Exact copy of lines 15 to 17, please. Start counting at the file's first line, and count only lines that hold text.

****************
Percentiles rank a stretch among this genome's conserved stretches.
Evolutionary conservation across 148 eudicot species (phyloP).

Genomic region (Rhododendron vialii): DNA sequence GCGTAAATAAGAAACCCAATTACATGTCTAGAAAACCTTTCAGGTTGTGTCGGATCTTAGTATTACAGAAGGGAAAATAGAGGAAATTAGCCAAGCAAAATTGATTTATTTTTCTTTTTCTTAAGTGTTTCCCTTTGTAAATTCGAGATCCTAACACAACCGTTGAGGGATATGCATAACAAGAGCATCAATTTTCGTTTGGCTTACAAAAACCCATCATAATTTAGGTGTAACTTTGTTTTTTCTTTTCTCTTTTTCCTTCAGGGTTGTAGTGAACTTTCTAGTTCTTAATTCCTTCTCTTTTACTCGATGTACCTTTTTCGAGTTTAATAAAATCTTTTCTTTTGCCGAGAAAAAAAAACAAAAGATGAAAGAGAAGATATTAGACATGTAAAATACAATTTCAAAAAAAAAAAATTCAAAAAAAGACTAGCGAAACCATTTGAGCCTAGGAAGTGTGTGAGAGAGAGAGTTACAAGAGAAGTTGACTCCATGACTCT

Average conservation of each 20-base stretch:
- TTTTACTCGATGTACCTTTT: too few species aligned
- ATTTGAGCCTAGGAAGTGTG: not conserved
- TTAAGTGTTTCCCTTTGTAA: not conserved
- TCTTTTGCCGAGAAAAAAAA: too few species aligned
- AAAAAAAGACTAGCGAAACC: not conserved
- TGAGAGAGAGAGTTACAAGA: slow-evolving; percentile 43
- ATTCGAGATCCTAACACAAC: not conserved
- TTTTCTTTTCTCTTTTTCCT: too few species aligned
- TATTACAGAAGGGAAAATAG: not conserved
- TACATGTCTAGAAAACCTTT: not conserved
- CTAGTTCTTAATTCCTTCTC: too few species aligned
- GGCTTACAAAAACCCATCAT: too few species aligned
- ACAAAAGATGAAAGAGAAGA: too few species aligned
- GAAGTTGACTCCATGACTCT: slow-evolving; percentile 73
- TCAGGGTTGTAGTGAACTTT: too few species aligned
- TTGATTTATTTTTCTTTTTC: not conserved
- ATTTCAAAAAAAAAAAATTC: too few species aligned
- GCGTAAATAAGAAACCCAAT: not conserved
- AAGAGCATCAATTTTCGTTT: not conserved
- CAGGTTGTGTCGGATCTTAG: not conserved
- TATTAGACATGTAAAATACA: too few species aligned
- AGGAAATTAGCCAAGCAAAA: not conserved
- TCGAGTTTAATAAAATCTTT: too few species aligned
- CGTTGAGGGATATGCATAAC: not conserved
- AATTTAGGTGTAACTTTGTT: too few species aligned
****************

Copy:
- CTAGTTCTTAATTCCTTCTC: too few species aligned
- GGCTTACAAAAACCCATCAT: too few species aligned
- ACAAAAGATGAAAGAGAAGA: too few species aligned